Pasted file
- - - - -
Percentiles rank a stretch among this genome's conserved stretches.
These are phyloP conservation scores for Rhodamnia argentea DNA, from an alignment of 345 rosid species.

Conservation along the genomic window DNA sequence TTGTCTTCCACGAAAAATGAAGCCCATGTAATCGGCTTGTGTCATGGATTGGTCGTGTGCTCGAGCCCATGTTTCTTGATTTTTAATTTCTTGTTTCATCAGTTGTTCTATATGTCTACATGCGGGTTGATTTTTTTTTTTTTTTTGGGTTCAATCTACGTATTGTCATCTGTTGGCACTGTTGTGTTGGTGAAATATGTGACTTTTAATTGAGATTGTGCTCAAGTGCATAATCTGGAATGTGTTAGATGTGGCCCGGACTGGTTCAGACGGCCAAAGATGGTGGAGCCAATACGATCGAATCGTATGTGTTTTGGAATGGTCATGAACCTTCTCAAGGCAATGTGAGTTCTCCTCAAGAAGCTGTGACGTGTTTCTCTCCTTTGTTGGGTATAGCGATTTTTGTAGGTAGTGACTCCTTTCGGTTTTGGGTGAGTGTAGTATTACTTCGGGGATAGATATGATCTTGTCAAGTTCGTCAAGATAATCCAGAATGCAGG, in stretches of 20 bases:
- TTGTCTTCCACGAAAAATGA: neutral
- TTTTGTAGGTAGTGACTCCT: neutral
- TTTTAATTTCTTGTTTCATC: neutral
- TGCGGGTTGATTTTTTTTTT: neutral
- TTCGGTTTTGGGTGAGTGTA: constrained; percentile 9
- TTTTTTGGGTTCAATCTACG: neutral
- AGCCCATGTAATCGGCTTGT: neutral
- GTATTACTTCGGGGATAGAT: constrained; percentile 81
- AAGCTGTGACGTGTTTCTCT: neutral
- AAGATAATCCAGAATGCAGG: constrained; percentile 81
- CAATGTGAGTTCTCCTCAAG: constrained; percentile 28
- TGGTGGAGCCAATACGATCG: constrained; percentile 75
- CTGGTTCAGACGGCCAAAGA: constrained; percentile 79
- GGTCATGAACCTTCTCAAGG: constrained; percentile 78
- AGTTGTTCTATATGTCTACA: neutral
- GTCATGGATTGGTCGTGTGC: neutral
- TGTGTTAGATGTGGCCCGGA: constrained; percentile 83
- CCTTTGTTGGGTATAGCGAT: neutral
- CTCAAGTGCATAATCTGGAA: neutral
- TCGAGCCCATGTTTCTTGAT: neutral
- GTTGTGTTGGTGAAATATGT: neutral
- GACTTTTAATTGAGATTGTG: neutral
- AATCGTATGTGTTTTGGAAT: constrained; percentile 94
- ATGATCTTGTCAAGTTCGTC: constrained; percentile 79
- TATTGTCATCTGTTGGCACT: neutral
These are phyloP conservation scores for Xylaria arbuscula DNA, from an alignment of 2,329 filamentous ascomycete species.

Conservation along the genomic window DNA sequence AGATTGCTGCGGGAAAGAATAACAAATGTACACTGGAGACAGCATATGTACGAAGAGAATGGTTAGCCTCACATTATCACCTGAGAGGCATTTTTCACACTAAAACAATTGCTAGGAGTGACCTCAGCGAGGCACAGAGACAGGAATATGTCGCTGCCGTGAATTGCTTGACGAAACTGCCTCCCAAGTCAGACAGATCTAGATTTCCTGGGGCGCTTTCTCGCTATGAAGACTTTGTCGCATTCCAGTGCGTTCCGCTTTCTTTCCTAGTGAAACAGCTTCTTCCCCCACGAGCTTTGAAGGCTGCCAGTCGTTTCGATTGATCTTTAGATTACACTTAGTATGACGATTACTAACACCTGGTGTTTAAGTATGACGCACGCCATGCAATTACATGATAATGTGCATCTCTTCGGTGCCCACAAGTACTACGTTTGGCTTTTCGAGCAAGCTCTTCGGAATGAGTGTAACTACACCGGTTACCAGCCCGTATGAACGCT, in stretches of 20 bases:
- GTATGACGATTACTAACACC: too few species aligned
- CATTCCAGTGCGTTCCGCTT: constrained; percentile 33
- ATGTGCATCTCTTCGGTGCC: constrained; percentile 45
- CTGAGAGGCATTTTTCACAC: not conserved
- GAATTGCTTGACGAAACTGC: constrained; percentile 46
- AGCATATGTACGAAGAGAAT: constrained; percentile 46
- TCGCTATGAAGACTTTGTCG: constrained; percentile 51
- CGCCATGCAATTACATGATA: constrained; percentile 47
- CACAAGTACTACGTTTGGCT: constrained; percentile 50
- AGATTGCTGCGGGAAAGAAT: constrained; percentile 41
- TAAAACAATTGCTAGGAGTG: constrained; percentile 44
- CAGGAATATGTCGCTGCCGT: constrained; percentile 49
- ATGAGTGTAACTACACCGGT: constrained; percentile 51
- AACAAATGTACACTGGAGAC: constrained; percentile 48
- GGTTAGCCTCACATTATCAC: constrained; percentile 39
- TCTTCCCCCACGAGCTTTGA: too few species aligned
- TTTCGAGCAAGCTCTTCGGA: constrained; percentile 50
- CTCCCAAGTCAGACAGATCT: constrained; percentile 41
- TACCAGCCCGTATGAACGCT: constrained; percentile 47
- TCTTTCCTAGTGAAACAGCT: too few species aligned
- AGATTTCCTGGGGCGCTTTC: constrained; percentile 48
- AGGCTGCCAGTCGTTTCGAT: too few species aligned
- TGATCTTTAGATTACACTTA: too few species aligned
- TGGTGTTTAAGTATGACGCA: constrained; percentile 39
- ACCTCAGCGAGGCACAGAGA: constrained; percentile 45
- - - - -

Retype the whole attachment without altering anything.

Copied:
Percentiles rank a stretch among this genome's conserved stretches.
These are phyloP conservation scores for Rhodamnia argentea DNA, from an alignment of 345 rosid species.

Conservation along the genomic window DNA sequence TTGTCTTCCACGAAAAATGAAGCCCATGTAATCGGCTTGTGTCATGGATTGGTCGTGTGCTCGAGCCCATGTTTCTTGATTTTTAATTTCTTGTTTCATCAGTTGTTCTATATGTCTACATGCGGGTTGATTTTTTTTTTTTTTTTGGGTTCAATCTACGTATTGTCATCTGTTGGCACTGTTGTGTTGGTGAAATATGTGACTTTTAATTGAGATTGTGCTCAAGTGCATAATCTGGAATGTGTTAGATGTGGCCCGGACTGGTTCAGACGGCCAAAGATGGTGGAGCCAATACGATCGAATCGTATGTGTTTTGGAATGGTCATGAACCTTCTCAAGGCAATGTGAGTTCTCCTCAAGAAGCTGTGACGTGTTTCTCTCCTTTGTTGGGTATAGCGATTTTTGTAGGTAGTGACTCCTTTCGGTTTTGGGTGAGTGTAGTATTACTTCGGGGATAGATATGATCTTGTCAAGTTCGTCAAGATAATCCAGAATGCAGG, in stretches of 20 bases:
- TTGTCTTCCACGAAAAATGA: neutral
- TTTTGTAGGTAGTGACTCCT: neutral
- TTTTAATTTCTTGTTTCATC: neutral
- TGCGGGTTGATTTTTTTTTT: neutral
- TTCGGTTTTGGGTGAGTGTA: constrained; percentile 9
- TTTTTTGGGTTCAATCTACG: neutral
- AGCCCATGTAATCGGCTTGT: neutral
- GTATTACTTCGGGGATAGAT: constrained; percentile 81
- AAGCTGTGACGTGTTTCTCT: neutral
- AAGATAATCCAGAATGCAGG: constrained; percentile 81
- CAATGTGAGTTCTCCTCAAG: constrained; percentile 28
- TGGTGGAGCCAATACGATCG: constrained; percentile 75
- CTGGTTCAGACGGCCAAAGA: constrained; percentile 79
- GGTCATGAACCTTCTCAAGG: constrained; percentile 78
- AGTTGTTCTATATGTCTACA: neutral
- GTCATGGATTGGTCGTGTGC: neutral
- TGTGTTAGATGTGGCCCGGA: constrained; percentile 83
- CCTTTGTTGGGTATAGCGAT: neutral
- CTCAAGTGCATAATCTGGAA: neutral
- TCGAGCCCATGTTTCTTGAT: neutral
- GTTGTGTTGGTGAAATATGT: neutral
- GACTTTTAATTGAGATTGTG: neutral
- AATCGTATGTGTTTTGGAAT: constrained; percentile 94
- ATGATCTTGTCAAGTTCGTC: constrained; percentile 79
- TATTGTCATCTGTTGGCACT: neutral
These are phyloP conservation scores for Xylaria arbuscula DNA, from an alignment of 2,329 filamentous ascomycete species.

Conservation along the genomic window DNA sequence AGATTGCTGCGGGAAAGAATAACAAATGTACACTGGAGACAGCATATGTACGAAGAGAATGGTTAGCCTCACATTATCACCTGAGAGGCATTTTTCACACTAAAACAATTGCTAGGAGTGACCTCAGCGAGGCACAGAGACAGGAATATGTCGCTGCCGTGAATTGCTTGACGAAACTGCCTCCCAAGTCAGACAGATCTAGATTTCCTGGGGCGCTTTCTCGCTATGAAGACTTTGTCGCATTCCAGTGCGTTCCGCTTTCTTTCCTAGTGAAACAGCTTCTTCCCCCACGAGCTTTGAAGGCTGCCAGTCGTTTCGATTGATCTTTAGATTACACTTAGTATGACGATTACTAACACCTGGTGTTTAAGTATGACGCACGCCATGCAATTACATGATAATGTGCATCTCTTCGGTGCCCACAAGTACTACGTTTGGCTTTTCGAGCAAGCTCTTCGGAATGAGTGTAACTACACCGGTTACCAGCCCGTATGAACGCT, in stretches of 20 bases:
- GTATGACGATTACTAACACC: too few species aligned
- CATTCCAGTGCGTTCCGCTT: constrained; percentile 33
- ATGTGCATCTCTTCGGTGCC: constrained; percentile 45
- CTGAGAGGCATTTTTCACAC: not conserved
- GAATTGCTTGACGAAACTGC: constrained; percentile 46
- AGCATATGTACGAAGAGAAT: constrained; percentile 46
- TCGCTATGAAGACTTTGTCG: constrained; percentile 51
- CGCCATGCAATTACATGATA: constrained; percentile 47
- CACAAGTACTACGTTTGGCT: constrained; percentile 50
- AGATTGCTGCGGGAAAGAAT: constrained; percentile 41
- TAAAACAATTGCTAGGAGTG: constrained; percentile 44
- CAGGAATATGTCGCTGCCGT: constrained; percentile 49
- ATGAGTGTAACTACACCGGT: constrained; percentile 51
- AACAAATGTACACTGGAGAC: constrained; percentile 48
- GGTTAGCCTCACATTATCAC: constrained; percentile 39
- TCTTCCCCCACGAGCTTTGA: too few species aligned
- TTTCGAGCAAGCTCTTCGGA: constrained; percentile 50
- CTCCCAAGTCAGACAGATCT: constrained; percentile 41
- TACCAGCCCGTATGAACGCT: constrained; percentile 47
- TCTTTCCTAGTGAAACAGCT: too few species aligned
- AGATTTCCTGGGGCGCTTTC: constrained; percentile 48
- AGGCTGCCAGTCGTTTCGAT: too few species aligned
- TGATCTTTAGATTACACTTA: too few species aligned
- TGGTGTTTAAGTATGACGCA: constrained; percentile 39
- ACCTCAGCGAGGCACAGAGA: constrained; percentile 45